Oldies But Goldies: More About rock writing From 2009
English journalist Julie Burchill once said to me that rock critics were frustrated rock stars with a lot of unused homosexual heroworship. My experience tells me that rock critics are frustrated writers. If you want a career in media rock criticism is the place to start -it is even more inclusive than UK Punk -almost literally any one can do it and in the age of blogging nearly literally everybody can.
In the late 60s mags like Rolling Stone and Crawdaddy were gagging for good writers -nobody knew what they were talking about when they talked abour rock and they can’t a handful of great writers: Robert Christgau, Greil Marcus, Lester bangs, a coupla of others. These were for the most part over-educated wiseguys with a passion for music and (certainly in Bangs case) a passion for writing.
Also, with the Vietnam War and a civil war at home, the rock critics were members of the royal opposition.
Bangs ended up at Creem and Christgau at the Village Voice for the first golden age of rock criticism. Creem was stuck railing at the mid-70s stench of laid back LA and Led Zep inspired heavy metal and answering by reviweing garage rock, underground rock and reviling the usual villains.
Then punk happened.
Meanwhile, England had three weekly music papers and the need to feed the beast was overwhelming with new bands blown all out of proportions before being put back into their place. In the early 70s Allan Jones “Melody Maker” was the place to be but at “New Musical Express” Editor Nick Logan was bored with the same old and put an ad asking for young guns. He got Julie Burchill and Tony Parsons just in time for punk.
Punk left much of US rock criticism a little flat footed -certainly it was Rolling Stone’s weakest moment as a musical movement. Creem meanwhile had become a sarcastic middle America scream with Dave DiMartino and Bill Holdship writing extremely clever and charming full frontal assaults on the music establishment.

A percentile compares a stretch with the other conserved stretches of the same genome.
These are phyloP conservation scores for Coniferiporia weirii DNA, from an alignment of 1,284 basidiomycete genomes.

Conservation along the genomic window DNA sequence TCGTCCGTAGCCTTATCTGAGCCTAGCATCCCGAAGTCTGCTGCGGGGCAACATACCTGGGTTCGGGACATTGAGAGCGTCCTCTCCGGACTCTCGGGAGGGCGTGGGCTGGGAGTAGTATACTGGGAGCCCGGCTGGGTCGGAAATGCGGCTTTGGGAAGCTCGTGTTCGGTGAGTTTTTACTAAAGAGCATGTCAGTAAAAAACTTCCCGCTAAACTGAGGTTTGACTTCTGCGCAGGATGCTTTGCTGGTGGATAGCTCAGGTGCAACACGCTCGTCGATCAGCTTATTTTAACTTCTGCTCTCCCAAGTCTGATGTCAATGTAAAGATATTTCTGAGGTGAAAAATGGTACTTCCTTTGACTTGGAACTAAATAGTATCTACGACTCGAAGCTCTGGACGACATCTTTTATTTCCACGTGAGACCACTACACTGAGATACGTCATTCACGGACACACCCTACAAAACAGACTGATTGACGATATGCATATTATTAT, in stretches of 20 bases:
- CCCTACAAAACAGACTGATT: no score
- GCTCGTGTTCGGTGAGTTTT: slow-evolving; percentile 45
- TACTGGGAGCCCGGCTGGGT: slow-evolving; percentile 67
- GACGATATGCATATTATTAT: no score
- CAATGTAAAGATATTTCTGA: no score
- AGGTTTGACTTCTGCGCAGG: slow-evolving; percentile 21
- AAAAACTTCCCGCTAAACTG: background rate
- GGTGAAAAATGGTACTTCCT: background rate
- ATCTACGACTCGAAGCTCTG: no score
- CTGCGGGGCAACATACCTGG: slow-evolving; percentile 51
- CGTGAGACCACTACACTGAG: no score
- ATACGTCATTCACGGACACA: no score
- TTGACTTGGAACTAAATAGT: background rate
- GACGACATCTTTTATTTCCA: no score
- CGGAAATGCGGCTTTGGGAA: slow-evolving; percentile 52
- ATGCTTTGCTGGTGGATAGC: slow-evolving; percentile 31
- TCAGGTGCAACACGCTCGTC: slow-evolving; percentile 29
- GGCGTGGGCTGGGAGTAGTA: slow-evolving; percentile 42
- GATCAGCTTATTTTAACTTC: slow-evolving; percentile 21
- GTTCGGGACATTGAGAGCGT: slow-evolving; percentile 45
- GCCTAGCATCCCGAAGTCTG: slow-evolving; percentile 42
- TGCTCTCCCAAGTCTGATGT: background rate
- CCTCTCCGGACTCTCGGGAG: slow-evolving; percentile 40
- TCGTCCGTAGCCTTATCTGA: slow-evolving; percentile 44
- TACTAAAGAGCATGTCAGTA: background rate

In the 90s, “Vibe” magazine brought a serious look at hip hop and AP came out of grunge. “Spin” held the hip flag under Bob Guccioni Jn. And “Q” was thorough about current rock while “Mojo” was thorough about old rock.
The main difference to day is web based sites like “Pitchfork” and millions of blogs like this one.
But what we aren’t discussing is how brilliant the best of these writers can be. I was reading “Lost In Sound” the other day and I was so impressed at the emotions of the writing: there is a deep love for the music and also, and here is where rock criticsm lives, a burning desire for you to agree with them. Blog writing is advocacy writer. A blog like Nerd Litter is fanzinely but with a deeper connection between the writer and the audience and the artist: since you can add film and add sound, you don’t just state your point of view, you play your point of view.
For me, writing about music began with punk and New Musical Express: a great writer (albeit not a great music writer) like Julie Burchill made you feel like a fool not to agree with you and as the middle class in England tried to come to terms with punk as a music and a movement we needed a conduit between the lower class and ourselves. A comparison might be what Hannah Arendt did for Heidegger: not a dumbing down but an opening up. Tony Parsons was plainly hysterical, in a world where the gifted but influenced Nick Kent was the standard bearer, Parsons was a tough street kid with a flickknife and an attitude and he was there to insult Bryan Ferry and have Mick Jagger fake a cockney accent during the entire interview.
These were favorite writers, heroes if you will, of mine: Mick Farren and Charles-Shaar Murray, Ian Parsons, Paul Morley: old timers or newly acquired from punk fanzines like “Sniffin’ Glue” With endless pages to fill (in that sense like blogging) and a constant deadline crunch, these cats were Dr. Feelgood with a typewriter.
I found it ridiculously easy to become a rock critic. I wandered into “East Village Eye” and told Leonard Abrams I was a rock critic. He stuck me at a typewriter and told me to give him 500 words on something then went off to buy some chicken wings. I wrote a review and he published it. I took the published review and got an assignment from Robert Chrisgau at the Village Voice, took em both to Dave Dimartino at Creem and that was that.